It’s a busy world. Moms have schedules, dads have schedules and yes, children have schedules. There are many children whose after-school schedule for a week may look something like this: Monday – sport/ team practice; Tuesday – music lesson; Wednesday – sport/ team practice; Thursday – language lesson, and sport/team practice; Friday – academic tutoring (not remediation, but rather “get ahead” tutoring.)
This is almost a “light” schedule! Of course in addition to all of these after school “scheduled activities” there has to be time to do homework, eat, sleep, take care of personal hygiene and oh yes, maybe do a household chore or two.
Then there are the weekends, which go something like this: Saturday – sport’s game; Sunday – organized religion/spiritual day—or…another sport’s game. Of course in addition to the weekend’s “scheduled activities” there needs to be time appropriated for social functions that come up such as parties, family obligations, etc. Time also needs to be set aside so that chores can be done and contributions can be made to the household in an effort to sustain family harmony and peace so that a family can live a healthy life under one roof. Yet how healthy can keeping this kind of pace really be??
It is turning out that we are becoming a society that is being driven by our schedules! Not only are we starting to accept this as a way of life, but we are also beginning to pass the message on to our children that this IS, in fact, THE way of life. Oh by the way, did I mention that the above weekly schedule was an example that is typical of a 1st grader? What happens when that same child gets older? What happens if a family has more than one child?
It’s pretty obvious that in an effort to maintain this hectic pace, other time consuming activities need to be sacrificed – like a child’s “play time” and a family’s “family time.” Yet have we really given enough thought to what the consequences are of making these sacrifices?
I have been noticing an interesting pattern. Being a classroom teacher of over 15 years and today as an Education Consultant, I am noticing that one comment that is being brought up more and more by parents, is that they wish that their child would develop stronger relationships with their friends. I agree. Unfortunately, there are times where the parents look to the institution or leader of the institution (e.g., school, teacher, sport’s coach) to facilitate more of an opportunity to develop relationships among children. I understand. I also think that to some extent, this IS done. Almost all adults that I know of, who work with groups of children, are very conscientious not only about being inclusive, but also about nurturing friendships among the group. Yet in most of these situations there is an agenda that is the prime area of focus (e.g., reading, writing, arithmetic, sports game, music lessons) so the social task of developing friendships, albeit just as important, is not viewed by the majority of leaders and parents as the most important task at hand. Most parents want the primary focus of any extra-curricular activity to be that activity. Yet I always find it fascinating, that in talking to parents one-on-one, a consistent and major concern of theirs is that their child does not seem to be making the social connections that the parents wish for them. My concern takes it even to another level. It’s not that the children are making inappropriate social connections, it’s that in some instances, the children are making NO social connections. Children are not developing strong friendships with other children.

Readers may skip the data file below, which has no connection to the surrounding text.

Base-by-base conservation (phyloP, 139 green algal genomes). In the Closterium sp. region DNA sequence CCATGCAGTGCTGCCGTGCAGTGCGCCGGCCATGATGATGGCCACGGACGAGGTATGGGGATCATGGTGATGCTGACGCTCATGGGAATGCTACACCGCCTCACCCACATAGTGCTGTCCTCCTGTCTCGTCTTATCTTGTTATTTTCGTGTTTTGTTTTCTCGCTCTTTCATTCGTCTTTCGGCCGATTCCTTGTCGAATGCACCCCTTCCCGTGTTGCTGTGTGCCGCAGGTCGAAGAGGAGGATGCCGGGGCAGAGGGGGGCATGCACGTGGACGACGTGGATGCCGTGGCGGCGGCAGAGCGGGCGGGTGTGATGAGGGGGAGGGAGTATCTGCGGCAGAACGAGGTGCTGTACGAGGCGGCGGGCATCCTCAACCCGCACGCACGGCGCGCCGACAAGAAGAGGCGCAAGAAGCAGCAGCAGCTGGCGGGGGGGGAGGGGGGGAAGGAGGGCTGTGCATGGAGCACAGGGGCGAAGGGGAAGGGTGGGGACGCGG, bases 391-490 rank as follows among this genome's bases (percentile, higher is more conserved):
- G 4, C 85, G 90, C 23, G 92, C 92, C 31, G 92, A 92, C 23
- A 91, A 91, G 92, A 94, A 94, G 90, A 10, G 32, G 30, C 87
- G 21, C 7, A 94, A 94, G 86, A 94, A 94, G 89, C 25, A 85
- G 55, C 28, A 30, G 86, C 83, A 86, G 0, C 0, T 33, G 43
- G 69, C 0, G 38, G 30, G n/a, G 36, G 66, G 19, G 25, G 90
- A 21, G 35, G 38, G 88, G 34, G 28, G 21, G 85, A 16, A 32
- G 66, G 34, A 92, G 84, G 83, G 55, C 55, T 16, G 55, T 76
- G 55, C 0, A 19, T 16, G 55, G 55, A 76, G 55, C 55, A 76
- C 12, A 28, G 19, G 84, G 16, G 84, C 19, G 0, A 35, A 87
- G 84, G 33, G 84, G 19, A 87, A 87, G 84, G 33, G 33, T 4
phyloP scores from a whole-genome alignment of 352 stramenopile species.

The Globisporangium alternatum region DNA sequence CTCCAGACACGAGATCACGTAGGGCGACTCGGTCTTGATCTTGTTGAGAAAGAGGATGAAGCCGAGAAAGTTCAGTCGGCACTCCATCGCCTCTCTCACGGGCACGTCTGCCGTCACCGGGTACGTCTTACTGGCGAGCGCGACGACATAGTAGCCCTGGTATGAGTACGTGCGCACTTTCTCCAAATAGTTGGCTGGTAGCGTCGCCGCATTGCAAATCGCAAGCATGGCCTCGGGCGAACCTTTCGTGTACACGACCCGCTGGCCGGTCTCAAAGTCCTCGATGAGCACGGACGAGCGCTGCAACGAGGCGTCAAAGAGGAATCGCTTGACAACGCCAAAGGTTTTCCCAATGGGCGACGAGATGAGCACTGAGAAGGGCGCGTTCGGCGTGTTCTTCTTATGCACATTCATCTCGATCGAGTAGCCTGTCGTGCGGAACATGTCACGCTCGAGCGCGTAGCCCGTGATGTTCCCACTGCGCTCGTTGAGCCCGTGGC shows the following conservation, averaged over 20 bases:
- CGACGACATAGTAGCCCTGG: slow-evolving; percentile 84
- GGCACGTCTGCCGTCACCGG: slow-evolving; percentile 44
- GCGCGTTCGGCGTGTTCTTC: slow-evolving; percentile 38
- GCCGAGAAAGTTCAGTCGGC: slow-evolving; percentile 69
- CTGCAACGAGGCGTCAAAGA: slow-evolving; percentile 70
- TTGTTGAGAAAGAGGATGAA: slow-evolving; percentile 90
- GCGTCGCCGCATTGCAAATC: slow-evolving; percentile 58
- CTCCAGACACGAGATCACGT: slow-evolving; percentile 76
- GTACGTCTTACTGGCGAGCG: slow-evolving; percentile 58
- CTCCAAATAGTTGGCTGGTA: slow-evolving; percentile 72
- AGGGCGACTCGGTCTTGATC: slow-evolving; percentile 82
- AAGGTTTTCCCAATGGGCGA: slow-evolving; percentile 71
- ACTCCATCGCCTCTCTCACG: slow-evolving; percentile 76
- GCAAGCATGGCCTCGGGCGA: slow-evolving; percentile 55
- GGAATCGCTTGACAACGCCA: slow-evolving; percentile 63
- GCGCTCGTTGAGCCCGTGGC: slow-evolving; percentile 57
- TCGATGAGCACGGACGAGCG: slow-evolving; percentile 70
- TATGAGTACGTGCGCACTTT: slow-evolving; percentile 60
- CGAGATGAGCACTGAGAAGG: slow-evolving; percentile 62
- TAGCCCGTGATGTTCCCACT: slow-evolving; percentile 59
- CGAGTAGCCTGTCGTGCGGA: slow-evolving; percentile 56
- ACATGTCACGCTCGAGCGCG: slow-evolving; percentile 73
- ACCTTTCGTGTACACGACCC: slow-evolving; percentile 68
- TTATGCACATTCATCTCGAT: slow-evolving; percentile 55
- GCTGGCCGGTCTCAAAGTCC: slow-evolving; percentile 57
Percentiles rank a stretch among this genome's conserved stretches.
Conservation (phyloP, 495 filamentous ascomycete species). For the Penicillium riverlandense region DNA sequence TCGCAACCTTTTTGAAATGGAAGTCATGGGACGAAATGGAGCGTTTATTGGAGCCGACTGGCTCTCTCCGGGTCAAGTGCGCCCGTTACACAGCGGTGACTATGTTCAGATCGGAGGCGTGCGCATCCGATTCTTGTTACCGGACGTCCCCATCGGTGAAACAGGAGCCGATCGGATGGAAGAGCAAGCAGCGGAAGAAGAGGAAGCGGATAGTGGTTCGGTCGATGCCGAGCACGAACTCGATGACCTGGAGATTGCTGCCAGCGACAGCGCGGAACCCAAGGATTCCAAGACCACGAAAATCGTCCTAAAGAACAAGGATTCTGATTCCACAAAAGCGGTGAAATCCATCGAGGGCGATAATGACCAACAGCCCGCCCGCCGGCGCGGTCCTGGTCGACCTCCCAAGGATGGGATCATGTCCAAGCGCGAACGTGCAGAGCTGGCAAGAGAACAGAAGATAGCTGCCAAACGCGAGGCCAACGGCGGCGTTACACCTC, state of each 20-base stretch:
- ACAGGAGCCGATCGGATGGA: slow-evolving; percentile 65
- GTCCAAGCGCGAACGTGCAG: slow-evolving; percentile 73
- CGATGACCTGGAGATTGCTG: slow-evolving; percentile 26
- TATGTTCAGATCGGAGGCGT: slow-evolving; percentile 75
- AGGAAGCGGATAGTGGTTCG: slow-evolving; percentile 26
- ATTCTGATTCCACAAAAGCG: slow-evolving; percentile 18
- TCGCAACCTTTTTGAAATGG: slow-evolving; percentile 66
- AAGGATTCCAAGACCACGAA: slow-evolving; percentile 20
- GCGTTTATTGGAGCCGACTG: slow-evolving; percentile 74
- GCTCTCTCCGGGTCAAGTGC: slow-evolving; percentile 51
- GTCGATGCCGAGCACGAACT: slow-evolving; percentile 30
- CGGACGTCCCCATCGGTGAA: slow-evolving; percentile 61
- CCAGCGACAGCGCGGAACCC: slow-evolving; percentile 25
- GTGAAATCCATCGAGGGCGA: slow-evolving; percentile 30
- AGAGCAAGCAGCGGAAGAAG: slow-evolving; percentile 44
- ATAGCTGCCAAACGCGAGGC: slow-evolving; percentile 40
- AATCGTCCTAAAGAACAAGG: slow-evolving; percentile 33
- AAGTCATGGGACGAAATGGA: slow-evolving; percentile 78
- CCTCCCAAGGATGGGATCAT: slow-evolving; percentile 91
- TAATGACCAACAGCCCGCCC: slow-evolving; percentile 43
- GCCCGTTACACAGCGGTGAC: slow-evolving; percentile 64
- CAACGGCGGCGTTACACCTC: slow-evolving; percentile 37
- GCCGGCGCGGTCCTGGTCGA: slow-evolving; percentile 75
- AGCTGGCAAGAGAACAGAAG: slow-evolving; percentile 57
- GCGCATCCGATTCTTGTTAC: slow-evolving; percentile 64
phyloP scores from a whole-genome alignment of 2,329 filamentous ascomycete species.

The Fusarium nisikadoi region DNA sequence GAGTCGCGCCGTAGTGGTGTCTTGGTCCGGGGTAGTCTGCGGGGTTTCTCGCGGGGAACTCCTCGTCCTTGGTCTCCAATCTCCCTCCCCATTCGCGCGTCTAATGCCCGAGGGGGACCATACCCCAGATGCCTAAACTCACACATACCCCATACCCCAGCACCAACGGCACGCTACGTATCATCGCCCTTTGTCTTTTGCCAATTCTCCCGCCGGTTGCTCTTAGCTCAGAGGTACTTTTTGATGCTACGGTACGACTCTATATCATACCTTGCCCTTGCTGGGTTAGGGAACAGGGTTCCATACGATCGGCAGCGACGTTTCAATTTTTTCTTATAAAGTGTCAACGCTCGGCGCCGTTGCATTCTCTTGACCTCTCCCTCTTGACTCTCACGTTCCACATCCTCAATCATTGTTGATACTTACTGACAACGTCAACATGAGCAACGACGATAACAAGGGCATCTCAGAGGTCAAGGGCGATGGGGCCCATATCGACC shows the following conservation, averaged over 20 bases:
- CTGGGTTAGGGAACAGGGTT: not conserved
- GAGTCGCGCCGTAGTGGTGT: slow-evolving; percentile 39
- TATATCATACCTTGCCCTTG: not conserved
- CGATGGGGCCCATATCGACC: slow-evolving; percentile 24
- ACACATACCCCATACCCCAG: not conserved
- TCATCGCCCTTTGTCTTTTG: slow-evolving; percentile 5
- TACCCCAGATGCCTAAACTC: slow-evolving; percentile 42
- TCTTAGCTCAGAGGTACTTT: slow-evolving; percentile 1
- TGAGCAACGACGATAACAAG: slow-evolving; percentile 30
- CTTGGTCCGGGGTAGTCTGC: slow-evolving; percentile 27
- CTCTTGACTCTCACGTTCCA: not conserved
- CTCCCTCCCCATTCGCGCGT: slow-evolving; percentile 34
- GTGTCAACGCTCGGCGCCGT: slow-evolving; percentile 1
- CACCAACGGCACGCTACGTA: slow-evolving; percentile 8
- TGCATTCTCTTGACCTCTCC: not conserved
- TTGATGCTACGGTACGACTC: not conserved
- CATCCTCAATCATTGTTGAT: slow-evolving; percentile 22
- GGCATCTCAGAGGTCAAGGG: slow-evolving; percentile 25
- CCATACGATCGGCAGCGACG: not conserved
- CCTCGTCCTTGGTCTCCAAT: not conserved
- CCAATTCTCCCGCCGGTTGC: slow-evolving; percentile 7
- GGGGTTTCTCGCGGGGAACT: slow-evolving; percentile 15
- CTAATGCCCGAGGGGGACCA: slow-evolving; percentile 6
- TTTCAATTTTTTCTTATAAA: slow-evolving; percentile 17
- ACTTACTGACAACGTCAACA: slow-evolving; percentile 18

What a surprise! I say this because a vital element in being able to develop a friendship is being able to spend quality time with a prospective friend! How can children spend time together developing friendships when most of their scheduled time is spent in developing sport skills, academic skills, language skills and “get ahead” skills? I am not in any way belittling the need to develop some of these extra-curricular skills. What I am saying though, is that we need to recognize how time commitments made to these activities affect other activities—like developing friendships.
In most cases, it is not fair to blame an adult for impeding a child’s ability to develop friendships. Yet even though an adult is not to blame, an adult needs to recognize the responsibility that he or she has in helping and supporting a child in developing, nurturing and sustaining quality friendships.
As parents and as adults and leaders of any organized groups of children, we need to think about ways to integrate our initial goal and focus of an activity with the goal and focus of having children have ample and quality time to cooperate, collaborate, and communicate together to foster friendships.
“The only way to have a friend is to be one.”
- Ralph Waldo Emerson
As parents, we need to listen to our children, hear who they are mentioning as their friends, and work to help bring them together. Parents also need to communicate with other parents and make more of an effort to schedule unorganized time for children to spend time together. As parents, we not only need to free up our schedules, but we also need to free up the schedules of our children.
We CAN do better about recognizing how time has become such a golden commodity. In fact we MUST do better.
With today’s frenetic pace and with everyone having such busy schedules, it is up to us as adults to find the ways to help our children carryout the gift of being a friend so that they can receive the present of having a friend.